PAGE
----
A generally argumentative lot (don’t get them started on politics or the Boston Red Sox’s pitching rotation), New Englanders are in full agreement on two things: 1) Patriots quarterback Tom Brady’s punishment in the “Deflategate” scandal (a four-game suspension without pay) was too harsh, and 2) energy prices in the six-state region are too high. “Tom Terrific” has appealed the NFL’s sanction to Commissioner Roger Goodell, but there’s no appealing the sky-high natural gas and electric bills utility customers in Boston, Providence and Hartford have been receiving.
The underlying problem is that there’s simply not enough gas pipeline capacity into and through New England to deliver the plentiful, low-cost Marcellus and Utica gas that the region’s growing fleet of gas-fired power plants needs to operate during high demand winter periods. Each winter, the resulting constraints cause price spikes at the Algonquin Citygate hub, and force New England’s electric grid to turn off gas-fired units (or run them on stockpiled fuel oil or liquefied natural gas - LNG) and power up older coal plants to avert blackouts or brownouts.
That pretty much says it all: environmentalists stop new pipelines in the northeast so that utility companies are forces to power up older coal plants to avert blackouts or brownouts.

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Housing Starts At Fastest Pace Since 2007

The AP is reporting:
U.S. homebuilders ramped up construction in April to the fastest pace in nearly seven-and-a-half years, hinting at newfound momentum for an economy that has struggled in recent months.
The Commerce Department said Tuesday that housing starts last month increased 20.2 percent to a seasonally adjusted annual rate of 1.14 million homes. That pace ranks as the fastest clip since November 2007.
The operative word was put in bold.

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This Is Not An Investment Site

This interests me not one iota, but because PSX was one of the seven, I decided to link the article over at The Street, seven "stocks" Warren Buffett bought as recorded in most recent filing. I was uninterested in the other six, except to note that Wells Fargo was #1 in a list that was ordered by position size.

The writer must have gotten tired of writing the column or the headline writer cannot write. The original headline said the writer would look at ten (10) stocks. The headline was later corrected to seven (7). However, the lede:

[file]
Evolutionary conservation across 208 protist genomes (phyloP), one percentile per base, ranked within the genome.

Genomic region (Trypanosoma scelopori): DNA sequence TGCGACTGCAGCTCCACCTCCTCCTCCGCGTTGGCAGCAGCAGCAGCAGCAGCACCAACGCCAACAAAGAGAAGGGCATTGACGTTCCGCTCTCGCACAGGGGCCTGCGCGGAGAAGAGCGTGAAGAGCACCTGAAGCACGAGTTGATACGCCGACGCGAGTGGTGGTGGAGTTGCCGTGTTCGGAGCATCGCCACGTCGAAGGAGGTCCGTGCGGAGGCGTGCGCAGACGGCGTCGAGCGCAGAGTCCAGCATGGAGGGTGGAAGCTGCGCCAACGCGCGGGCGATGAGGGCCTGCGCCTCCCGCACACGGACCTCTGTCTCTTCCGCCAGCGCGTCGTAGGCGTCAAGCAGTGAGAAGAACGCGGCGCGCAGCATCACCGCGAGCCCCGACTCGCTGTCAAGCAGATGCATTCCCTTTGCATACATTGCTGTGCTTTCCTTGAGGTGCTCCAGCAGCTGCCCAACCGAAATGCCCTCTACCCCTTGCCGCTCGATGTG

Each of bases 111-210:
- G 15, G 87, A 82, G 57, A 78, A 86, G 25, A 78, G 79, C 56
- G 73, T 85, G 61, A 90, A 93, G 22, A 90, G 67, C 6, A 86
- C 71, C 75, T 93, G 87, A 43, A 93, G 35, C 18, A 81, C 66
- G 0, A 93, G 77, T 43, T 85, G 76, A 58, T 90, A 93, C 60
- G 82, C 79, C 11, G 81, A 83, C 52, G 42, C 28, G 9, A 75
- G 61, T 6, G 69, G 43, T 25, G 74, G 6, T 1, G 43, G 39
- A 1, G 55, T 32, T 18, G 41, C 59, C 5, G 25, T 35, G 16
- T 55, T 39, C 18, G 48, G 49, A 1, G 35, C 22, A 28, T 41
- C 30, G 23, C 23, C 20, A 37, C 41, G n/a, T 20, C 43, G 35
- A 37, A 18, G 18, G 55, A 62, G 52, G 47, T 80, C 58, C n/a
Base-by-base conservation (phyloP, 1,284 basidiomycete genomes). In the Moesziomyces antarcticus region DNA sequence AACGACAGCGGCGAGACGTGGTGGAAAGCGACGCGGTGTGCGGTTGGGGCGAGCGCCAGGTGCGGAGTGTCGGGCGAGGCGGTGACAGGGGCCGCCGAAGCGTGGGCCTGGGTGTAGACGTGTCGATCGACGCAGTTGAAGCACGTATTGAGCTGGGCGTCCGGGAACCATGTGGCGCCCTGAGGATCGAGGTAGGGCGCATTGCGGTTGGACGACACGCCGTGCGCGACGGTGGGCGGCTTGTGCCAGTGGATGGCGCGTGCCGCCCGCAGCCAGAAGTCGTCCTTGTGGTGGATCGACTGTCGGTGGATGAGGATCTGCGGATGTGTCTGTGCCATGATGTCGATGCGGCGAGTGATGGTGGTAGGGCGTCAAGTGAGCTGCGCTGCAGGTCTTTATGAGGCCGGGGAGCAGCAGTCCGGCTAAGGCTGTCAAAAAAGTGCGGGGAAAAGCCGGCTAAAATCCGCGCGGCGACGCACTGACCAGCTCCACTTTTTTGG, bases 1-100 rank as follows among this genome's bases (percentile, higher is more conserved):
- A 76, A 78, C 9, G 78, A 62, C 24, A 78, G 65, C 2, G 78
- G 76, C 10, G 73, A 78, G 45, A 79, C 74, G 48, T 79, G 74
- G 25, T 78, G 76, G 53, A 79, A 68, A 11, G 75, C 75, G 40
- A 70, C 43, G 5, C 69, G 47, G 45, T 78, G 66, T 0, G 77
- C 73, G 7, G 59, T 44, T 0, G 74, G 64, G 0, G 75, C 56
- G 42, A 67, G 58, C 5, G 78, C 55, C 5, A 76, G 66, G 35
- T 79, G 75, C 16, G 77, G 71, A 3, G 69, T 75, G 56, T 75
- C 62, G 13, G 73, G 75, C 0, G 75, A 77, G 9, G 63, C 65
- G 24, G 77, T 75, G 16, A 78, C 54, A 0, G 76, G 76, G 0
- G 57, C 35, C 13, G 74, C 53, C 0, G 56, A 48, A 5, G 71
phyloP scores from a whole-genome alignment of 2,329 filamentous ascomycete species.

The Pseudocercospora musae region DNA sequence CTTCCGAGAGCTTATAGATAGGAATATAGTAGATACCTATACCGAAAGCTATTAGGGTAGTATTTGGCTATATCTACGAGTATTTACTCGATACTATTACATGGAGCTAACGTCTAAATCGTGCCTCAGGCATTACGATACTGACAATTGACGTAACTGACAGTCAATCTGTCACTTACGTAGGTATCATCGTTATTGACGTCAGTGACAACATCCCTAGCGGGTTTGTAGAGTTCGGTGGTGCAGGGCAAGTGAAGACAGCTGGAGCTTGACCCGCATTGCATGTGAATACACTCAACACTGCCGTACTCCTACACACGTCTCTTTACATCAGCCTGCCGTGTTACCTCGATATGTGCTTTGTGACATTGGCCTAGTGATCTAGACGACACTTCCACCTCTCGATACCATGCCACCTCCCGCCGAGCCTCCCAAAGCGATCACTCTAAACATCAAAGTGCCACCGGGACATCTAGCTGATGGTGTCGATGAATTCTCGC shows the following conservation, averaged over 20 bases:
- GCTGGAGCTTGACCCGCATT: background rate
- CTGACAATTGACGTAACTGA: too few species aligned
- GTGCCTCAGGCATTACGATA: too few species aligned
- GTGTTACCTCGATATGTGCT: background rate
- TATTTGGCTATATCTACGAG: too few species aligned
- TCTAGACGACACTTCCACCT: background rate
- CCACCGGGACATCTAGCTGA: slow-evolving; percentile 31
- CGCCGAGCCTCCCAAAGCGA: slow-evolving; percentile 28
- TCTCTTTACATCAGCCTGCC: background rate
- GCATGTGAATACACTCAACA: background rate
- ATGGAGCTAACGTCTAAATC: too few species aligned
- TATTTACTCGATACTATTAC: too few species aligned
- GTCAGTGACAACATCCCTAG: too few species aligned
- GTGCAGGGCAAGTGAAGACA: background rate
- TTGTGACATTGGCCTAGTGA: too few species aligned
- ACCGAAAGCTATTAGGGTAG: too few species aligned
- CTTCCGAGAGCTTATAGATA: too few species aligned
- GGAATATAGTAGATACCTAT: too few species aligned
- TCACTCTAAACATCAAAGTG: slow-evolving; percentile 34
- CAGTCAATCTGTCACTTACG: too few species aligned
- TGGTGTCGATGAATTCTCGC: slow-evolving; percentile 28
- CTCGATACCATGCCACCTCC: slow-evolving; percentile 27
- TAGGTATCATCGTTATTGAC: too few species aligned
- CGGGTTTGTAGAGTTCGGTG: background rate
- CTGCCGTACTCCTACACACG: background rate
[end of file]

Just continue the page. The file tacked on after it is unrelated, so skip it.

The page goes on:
In his annual letter to shareholders, released on Feb. 28, Buffett wrote that a "motherlode of opportunities runs through America." Today we're taking a closer look at 10 of those opportunities, in the form of stocks that Buffett bought in the most recently reported quarter, based on Berkshire Hathaway's most recent quarterly 13F filing with the SEC, which reflects holdings as of March 31. They are ordered by position size. 
And then it starts with #7, Twenty-First Century Fox.

Of interest to me was that #6 was ... drum roll ... PSX. Phillips 66  comprises 0.6% of Berkshire Hathaway's portfolio. Buffett increased his stake in the stock by 14.2% in the most recently reported quarter to 7.5 million shares.

Four thoughts come to mind, all of which may be wrong:
  • Buffett is trying to make up for the energy gaffes he has made in the last decade to which he admits (COP)
  • he expects the refiners' raw product (crude oil) to remain at a lot price for the next twenty years
  • buying a refiner in this market is almost a no-brainer: low raw material; demand for finished product going up
  • at 0.6% of his total holdings, this is hardly all that exciting
Again, this is not an investment site. Do not make any investment decisions based on anything you read here or think you may have read here.

What surprises me is that IBM (#2 on his list) comprises almost 12% of his entire portfolio. Of course it's hindsight, but AAPL over the past five years has appreciated 255% vs IBM's 38%, and that was mostly due to a rise five years ago. Most recently it has been dropping.

#1 on his list is Wells Fargo, 24% of the firm's portfolio. I wonder if Jim Cramer or Motley Fool would call this portfolio well-diversified when one holding accounts for almost one-quarter of the portfolio. Whatever.

As noted above, it interests me not one iota, that's why I posted so much about the story. LOL.

Bottom line: when one holding represents 25% of your total portfolio, does it even matter if he increases his PSX holding -- which represents 0.6% of his total portfolio -- by 14%. No matter what PSX does, it will be dwarfed by even minor movements in Wells Fargo.

Has the oracle of Omaha fallen in love with IBM and Wells Fargo?